The hypocrites (actors) and the chorus were among the most important elements of a theatrical performance.
Wine jug (oinochoe) depicting a chorus of men disguised as birds (ca. 480 B.C), London, British Museum.
The hypocrites (this is how the actors were called at the time) were only men who impersonated both the male and the female roles in the plays. With their body and their voice they turned the words of the text into action. In tragedy, the hypocrites were initially two and then three, while in comedy they were between four and seven. But the roles of a play were more than the number of hypocrites, especially in tragedy. So, in the same performance each hypocrites impersonated several roles.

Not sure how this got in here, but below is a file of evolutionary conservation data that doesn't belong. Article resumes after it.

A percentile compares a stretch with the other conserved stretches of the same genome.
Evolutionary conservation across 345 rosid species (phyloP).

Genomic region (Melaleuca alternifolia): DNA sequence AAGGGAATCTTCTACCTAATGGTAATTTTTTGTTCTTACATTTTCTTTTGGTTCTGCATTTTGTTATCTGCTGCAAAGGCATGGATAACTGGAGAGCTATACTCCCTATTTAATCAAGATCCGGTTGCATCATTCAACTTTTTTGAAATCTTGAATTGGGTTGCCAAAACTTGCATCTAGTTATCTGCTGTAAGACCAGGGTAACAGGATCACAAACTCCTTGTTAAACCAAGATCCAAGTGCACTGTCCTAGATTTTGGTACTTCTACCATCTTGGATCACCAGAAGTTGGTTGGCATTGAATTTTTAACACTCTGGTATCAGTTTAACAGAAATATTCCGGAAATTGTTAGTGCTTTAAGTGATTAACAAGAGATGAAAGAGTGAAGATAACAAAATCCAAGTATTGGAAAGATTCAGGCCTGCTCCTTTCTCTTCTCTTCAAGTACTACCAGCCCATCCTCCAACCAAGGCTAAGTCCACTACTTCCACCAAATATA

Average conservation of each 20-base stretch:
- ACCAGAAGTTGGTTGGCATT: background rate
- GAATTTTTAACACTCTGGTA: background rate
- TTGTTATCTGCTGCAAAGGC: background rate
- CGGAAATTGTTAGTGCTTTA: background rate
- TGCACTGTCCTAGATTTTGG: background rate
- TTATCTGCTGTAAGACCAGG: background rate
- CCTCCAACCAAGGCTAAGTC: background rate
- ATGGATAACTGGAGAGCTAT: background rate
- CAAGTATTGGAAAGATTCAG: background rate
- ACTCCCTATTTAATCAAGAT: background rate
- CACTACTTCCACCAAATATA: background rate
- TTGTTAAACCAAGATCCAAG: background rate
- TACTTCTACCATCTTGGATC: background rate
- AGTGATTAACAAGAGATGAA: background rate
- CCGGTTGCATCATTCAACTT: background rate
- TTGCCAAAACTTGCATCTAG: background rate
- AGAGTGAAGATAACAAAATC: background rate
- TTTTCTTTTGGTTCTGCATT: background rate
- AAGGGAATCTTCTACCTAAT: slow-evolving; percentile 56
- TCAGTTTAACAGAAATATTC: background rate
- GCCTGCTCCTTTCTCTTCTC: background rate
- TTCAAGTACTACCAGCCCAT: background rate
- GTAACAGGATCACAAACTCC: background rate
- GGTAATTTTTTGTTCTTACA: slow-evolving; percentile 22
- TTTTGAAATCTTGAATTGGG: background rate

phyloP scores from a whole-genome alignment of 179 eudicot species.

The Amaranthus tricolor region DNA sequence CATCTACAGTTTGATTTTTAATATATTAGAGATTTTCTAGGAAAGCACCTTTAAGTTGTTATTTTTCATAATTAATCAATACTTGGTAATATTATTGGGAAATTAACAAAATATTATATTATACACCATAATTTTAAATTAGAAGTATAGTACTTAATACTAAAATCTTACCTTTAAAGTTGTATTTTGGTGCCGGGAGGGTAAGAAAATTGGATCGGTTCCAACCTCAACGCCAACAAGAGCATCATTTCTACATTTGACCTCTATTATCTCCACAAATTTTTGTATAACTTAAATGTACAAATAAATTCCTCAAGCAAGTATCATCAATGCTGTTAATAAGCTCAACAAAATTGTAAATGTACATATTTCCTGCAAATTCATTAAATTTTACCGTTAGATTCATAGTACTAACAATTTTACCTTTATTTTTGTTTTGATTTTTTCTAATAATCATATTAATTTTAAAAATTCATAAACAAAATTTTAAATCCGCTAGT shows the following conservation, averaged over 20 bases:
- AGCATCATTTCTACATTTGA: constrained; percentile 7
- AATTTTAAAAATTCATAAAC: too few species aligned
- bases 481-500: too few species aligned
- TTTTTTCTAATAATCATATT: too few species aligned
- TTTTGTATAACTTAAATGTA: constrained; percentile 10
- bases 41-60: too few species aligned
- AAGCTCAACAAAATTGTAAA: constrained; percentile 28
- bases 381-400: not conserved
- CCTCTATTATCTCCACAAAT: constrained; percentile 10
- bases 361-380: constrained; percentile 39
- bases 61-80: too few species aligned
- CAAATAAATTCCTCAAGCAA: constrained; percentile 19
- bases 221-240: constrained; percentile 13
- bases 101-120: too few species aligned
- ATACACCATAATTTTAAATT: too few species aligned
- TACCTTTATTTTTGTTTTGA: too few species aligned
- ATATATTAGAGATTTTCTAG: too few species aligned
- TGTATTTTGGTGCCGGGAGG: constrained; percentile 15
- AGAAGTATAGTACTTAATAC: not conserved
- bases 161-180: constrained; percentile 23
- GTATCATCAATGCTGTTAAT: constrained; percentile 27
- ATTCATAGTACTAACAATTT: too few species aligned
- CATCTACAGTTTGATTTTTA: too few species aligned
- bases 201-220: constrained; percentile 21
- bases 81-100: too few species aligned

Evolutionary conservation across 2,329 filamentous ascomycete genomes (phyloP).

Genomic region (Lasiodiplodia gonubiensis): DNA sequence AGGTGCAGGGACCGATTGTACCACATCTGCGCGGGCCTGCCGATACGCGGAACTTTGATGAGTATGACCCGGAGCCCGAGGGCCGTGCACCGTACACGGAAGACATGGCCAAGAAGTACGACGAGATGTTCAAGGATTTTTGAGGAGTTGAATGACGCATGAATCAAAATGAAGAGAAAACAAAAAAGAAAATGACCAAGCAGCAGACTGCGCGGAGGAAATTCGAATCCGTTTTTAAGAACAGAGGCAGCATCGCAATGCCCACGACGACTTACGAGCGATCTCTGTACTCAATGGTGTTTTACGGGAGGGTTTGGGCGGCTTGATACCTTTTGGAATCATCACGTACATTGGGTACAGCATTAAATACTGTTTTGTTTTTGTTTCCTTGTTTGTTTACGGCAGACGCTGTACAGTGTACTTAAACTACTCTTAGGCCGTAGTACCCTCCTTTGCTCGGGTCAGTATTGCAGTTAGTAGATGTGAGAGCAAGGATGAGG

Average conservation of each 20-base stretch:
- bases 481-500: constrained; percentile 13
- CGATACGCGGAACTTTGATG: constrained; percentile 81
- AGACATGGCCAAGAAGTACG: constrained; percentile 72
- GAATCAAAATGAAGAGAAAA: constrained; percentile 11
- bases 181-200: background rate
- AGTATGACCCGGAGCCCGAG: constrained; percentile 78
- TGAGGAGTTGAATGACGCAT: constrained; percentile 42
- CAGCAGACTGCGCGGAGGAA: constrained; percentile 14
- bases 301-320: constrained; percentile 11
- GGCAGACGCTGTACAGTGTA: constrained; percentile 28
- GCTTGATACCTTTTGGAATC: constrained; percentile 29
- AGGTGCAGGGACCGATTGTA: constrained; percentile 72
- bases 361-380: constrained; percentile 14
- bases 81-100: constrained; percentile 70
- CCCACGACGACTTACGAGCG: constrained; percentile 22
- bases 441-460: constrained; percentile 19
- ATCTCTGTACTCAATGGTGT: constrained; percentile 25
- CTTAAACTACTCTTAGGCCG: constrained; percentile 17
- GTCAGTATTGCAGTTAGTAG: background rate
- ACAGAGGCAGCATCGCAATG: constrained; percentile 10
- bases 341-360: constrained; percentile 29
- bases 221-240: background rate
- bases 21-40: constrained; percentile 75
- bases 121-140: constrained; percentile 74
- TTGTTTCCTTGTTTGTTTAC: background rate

Fragment from a vessel for mixing wine with water (krater). A tragedy hypocrites is observing the mask of an elderly man, which he is holding in his right hand (ca. 350 B.C., Martin von Wagner Museum, Würzburg).
The chorus was a group of men who had to sing and dance synchronically. All the members of the group played the same role (old men, women, soldiers, etc.) depending on the plot of the plays. The distinguishing figure of the chorus was the corypheus, that is, the leader who guided the rest of the chorus regarding their direction, movement and rhythm in the orchestra.